My Word

  • MY WORD: A good guy is out of the lineup

    On a typical afternoon in 2013, I was sitting in my office as editor of The Sentinel-News when I was paged to the lobby, where I had “a visitor.” I arose and headed up front, expecting to be handed a photo of a large vegetable or prodigal grandchild or hear a scold from a would-be felon’s offspring.

    What I found was a face from my youth and a surge of warmth in my heart.

  • LEGISLATIVE UPDATE: Food and Farm Freedom – Open markets to small farms and producers

    In 2011, federal agents launched a sting operation on an Amish farmer. Prof. Baylen J. Linnekin provides details of the raid:

    “Federal agents watched the home closely for a year, gathering evidence. Then, in a pre-dawn raid, armed members from three agencies swooped in.

  • MY WORD: A shifting change in our culture

    In a simple web search, I’ve found some startling statistics:

    (l) In 1960 about 5 percent of births in the United States were to unmarried mothers; in 2014 that percentage was 42 percent.

    (2) In 1960 no one was receiving food stamps; in 2014 about 45 million families receive food stamps.

    (3) In 1960 about 60 percent of adults in America were attending church regularly; in 2014 that percentage was 21 percent; from 2000 to 2010 for each 1,000 churches that started up in the United States, 4,000 closed.

  • MY WORD: It’s time to deal with drugs

    The front page of Aug. 18 edition of The Louisville Courie-Journal had some disturbing news.

    Overdose deaths went up only slightly from last year, but the surge from the year before was 91 percent.

    Too much to ignore.

    The article went on to say we are going to make a typical Liberal response: Let’s throw $5 million at it and maybe it will go away.

  • MY WORD: The issues with redefining marriage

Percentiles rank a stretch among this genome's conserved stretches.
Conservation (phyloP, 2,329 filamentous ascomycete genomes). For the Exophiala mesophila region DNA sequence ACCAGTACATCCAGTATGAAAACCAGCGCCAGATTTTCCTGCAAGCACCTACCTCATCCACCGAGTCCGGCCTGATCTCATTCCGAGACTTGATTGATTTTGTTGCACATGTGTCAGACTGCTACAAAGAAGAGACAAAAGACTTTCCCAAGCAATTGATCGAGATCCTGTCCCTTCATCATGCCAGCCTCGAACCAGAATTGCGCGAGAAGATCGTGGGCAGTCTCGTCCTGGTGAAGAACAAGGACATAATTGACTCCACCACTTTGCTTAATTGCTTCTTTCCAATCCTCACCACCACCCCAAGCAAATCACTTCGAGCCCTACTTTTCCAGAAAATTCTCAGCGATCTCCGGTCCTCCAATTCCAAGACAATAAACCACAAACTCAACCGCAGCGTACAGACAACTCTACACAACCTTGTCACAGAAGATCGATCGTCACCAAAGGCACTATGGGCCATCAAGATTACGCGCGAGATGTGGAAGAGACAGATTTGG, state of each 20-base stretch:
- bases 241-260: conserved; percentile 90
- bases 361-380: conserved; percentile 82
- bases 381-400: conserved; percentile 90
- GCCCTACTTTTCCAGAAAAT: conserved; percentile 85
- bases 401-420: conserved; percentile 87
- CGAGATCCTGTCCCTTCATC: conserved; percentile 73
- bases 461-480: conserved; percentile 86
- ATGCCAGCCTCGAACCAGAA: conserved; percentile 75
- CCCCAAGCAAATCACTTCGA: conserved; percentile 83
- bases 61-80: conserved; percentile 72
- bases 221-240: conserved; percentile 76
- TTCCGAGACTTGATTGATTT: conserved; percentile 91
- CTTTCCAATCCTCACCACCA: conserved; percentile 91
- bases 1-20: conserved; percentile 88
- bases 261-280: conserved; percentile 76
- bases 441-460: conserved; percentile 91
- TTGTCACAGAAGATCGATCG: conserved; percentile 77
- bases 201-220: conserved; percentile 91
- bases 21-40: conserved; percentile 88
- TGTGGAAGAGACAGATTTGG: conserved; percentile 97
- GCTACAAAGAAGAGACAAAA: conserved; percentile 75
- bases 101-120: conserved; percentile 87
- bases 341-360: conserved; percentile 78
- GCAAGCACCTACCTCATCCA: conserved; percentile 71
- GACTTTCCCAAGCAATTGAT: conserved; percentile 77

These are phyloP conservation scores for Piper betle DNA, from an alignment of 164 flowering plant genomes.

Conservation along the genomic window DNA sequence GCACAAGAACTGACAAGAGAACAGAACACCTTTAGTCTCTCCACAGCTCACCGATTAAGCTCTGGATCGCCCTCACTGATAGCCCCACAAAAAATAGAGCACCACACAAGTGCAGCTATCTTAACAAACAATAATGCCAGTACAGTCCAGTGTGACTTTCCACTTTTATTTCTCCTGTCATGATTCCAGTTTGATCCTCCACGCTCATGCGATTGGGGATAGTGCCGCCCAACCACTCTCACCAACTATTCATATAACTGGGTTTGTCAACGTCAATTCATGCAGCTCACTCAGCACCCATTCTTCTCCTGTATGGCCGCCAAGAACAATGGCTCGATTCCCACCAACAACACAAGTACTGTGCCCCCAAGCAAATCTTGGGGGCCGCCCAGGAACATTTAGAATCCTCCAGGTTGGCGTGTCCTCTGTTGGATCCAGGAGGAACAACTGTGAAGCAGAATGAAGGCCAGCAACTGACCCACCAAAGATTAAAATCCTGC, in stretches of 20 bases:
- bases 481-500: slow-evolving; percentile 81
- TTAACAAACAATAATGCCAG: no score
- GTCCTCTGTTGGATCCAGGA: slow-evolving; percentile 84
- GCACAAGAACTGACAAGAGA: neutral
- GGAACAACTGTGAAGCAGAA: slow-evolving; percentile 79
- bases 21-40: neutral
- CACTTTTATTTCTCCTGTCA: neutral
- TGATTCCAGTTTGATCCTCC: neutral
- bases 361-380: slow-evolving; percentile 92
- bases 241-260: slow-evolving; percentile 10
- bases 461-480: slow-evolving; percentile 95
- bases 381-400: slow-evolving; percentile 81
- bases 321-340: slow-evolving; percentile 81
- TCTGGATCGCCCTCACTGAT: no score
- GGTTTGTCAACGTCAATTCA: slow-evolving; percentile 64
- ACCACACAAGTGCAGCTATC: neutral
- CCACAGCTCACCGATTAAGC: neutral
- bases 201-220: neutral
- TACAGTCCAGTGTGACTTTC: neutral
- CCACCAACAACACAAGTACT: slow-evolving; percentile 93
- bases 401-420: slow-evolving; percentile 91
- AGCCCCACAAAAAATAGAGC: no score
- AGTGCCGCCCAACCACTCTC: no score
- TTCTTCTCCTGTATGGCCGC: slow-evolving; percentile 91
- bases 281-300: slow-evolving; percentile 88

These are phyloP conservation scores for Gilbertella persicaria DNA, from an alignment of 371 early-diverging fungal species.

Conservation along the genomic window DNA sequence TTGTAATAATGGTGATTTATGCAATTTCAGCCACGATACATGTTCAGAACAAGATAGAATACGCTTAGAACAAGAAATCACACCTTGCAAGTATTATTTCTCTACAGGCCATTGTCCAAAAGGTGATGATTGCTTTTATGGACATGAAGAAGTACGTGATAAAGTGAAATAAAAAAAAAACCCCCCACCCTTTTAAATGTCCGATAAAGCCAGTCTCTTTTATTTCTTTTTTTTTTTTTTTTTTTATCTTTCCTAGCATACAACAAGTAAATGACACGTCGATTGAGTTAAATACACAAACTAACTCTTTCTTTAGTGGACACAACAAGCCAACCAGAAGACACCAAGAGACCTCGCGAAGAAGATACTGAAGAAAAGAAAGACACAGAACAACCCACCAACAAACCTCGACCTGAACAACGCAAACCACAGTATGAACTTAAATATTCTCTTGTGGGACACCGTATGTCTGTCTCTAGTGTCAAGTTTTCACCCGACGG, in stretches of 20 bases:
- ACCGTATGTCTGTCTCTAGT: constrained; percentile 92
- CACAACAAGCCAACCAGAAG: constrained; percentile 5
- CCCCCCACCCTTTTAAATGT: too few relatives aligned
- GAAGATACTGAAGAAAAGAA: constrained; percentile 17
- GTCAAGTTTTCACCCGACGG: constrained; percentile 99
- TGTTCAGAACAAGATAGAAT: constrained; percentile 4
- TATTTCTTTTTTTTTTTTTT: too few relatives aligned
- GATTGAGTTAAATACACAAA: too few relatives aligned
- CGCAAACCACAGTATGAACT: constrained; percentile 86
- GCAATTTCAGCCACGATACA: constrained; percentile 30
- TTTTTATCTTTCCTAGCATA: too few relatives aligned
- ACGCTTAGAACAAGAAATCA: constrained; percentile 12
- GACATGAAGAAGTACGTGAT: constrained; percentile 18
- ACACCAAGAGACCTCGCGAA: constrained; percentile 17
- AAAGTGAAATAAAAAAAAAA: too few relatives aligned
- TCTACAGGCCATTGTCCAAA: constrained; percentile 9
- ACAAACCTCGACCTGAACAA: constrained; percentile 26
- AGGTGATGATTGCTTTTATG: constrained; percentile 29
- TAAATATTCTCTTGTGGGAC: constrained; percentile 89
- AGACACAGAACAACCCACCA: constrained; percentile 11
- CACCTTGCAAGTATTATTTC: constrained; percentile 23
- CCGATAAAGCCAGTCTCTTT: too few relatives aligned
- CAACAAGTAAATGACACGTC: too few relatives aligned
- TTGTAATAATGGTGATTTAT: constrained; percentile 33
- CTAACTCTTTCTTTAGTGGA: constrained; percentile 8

The United States Supreme Court decision, Obergefell v. Hodges, redefines marriage to include same-sex unions and gives privileged legal status to such unions. The opinion is legally and logically unsound, and its future impact is dangerous in several ways. A theological discussion is also necessary because homosexual “rights” have now been elevated over religious freedom.

    Legal Analysis.

  • MY WORD: A lifetime of learning

    To the Community of Shelbyville:

    I am Noemi Mauro, exchange student from Italy, and I have been living here for the last 10 months. It is almost time for me to go back but before doing so I would like to take this opportunity to share how thankful I am for my time here. Shelbyville is a community that has a lot to give, and I have had the joy and pleasure to receive it.

  • MY WORD: A restaurant tax could benefit our parks system

    I write this letter wearing two hats, one as the Director of Parks and Recreation and another as a citizen of Shelby County.

    As the topic of a restaurant tax has arisen, I have heard different points of view in favor of the restaurant tax and points of view against it. I may not have all the exact details or know how it will affect everyone, but I do support the restaurant tax for many reasons.

  • MY WORD: Tourism helps local economy to the tune of about $59 million

    With its beautiful Saddlebred horse farm tours, iconic and varied restaurants and outstanding shopping venues, Shelbyville, Simpsonville and Shelby County give visitors many reasons to visit our community, known for its small-town charm and world-class equestrian events.

    The role of the ShelbyKY Tourism Commission & Visitors Bureau is to encourage guests to stay overnight and visit our restaurants, shops and attractions. With National Travel and Tourism Week underway May 2 to 10, it is a good time to look at the role of tourism and its economic impact on our community.

  • MY WORD: Avoiding tax, finding Right To Work and tort reform

    My apologies for the clumsy paragraph in the March 11 column “Avoiding tax while revitalizing with private money.” The clarification by the editor didn’t reflect my feelings about these two projects, one of which is a done deal—the $500,000 “gift” for the Blue Gables project.

  • MY WORD: Opposes restaurant tax, support virtuous citizens

    The American founders believed in the equal protection of all the peoples’ rights and thus insured that all would have the freedom to prosper.

    The Shelbyville City Council's restaurant tax operates to negate those protections. At the last workshop the council discussed how best to spend the tax money, not whether they should collect a tax or not.